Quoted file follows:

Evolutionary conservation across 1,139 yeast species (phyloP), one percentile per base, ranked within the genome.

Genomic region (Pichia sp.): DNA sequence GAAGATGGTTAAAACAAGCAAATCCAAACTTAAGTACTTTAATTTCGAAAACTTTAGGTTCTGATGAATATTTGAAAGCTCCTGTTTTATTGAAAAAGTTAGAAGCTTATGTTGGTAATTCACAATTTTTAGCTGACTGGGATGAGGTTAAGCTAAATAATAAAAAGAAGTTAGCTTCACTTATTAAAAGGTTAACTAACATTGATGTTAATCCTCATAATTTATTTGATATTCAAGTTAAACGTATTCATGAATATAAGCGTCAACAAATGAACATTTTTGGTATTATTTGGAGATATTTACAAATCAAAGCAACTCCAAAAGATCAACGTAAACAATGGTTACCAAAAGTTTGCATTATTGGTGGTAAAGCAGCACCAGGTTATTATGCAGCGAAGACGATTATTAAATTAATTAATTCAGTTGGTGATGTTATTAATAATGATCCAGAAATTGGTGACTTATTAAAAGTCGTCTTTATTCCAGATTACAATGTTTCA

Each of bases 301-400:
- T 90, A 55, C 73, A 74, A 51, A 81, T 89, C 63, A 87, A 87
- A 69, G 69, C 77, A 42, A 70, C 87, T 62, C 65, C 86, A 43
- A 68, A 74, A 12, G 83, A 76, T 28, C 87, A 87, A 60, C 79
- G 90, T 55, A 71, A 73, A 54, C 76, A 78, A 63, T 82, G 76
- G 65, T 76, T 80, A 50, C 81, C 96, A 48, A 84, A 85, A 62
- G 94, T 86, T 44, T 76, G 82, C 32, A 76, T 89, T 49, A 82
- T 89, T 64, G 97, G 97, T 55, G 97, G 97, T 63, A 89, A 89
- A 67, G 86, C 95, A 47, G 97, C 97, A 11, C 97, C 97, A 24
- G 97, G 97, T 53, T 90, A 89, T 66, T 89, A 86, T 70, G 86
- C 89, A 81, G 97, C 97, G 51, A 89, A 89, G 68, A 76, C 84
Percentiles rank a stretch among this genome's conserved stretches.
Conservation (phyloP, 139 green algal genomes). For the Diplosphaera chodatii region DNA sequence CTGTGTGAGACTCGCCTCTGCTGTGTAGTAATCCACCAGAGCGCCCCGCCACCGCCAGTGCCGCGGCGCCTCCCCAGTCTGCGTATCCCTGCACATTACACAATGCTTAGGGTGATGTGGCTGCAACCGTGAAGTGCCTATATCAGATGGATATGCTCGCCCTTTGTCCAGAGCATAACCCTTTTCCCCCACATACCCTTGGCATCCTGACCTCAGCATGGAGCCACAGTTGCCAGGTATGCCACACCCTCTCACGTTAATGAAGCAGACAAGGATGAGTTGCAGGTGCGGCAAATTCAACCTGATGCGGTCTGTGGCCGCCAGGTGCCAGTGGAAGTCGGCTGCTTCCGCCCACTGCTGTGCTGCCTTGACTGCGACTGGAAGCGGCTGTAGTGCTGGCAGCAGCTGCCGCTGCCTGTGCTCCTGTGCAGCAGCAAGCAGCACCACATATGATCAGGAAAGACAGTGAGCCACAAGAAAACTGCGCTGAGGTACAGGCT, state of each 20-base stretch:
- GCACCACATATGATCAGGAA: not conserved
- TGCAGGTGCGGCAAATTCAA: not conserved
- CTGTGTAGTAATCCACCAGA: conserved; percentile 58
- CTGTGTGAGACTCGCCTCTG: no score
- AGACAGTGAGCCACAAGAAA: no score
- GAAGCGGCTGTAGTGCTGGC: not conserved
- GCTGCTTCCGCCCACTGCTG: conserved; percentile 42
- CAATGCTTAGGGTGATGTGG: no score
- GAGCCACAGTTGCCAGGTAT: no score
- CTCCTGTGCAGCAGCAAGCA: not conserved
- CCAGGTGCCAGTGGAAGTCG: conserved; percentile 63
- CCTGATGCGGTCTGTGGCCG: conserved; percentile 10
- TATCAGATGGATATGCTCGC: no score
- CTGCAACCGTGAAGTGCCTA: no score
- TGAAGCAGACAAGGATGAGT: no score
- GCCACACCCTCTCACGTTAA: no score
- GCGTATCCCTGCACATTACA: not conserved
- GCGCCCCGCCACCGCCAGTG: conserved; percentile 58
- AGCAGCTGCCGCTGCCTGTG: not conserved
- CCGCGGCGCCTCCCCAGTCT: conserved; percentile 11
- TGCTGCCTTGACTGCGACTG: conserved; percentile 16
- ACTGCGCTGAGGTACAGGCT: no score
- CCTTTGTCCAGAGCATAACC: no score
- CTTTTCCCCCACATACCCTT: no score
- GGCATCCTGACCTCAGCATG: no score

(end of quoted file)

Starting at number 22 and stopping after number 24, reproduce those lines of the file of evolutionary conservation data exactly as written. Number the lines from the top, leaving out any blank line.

- GCTGCTTCCGCCCACTGCTG: conserved; percentile 42
- CAATGCTTAGGGTGATGTGG: no score
- GAGCCACAGTTGCCAGGTAT: no score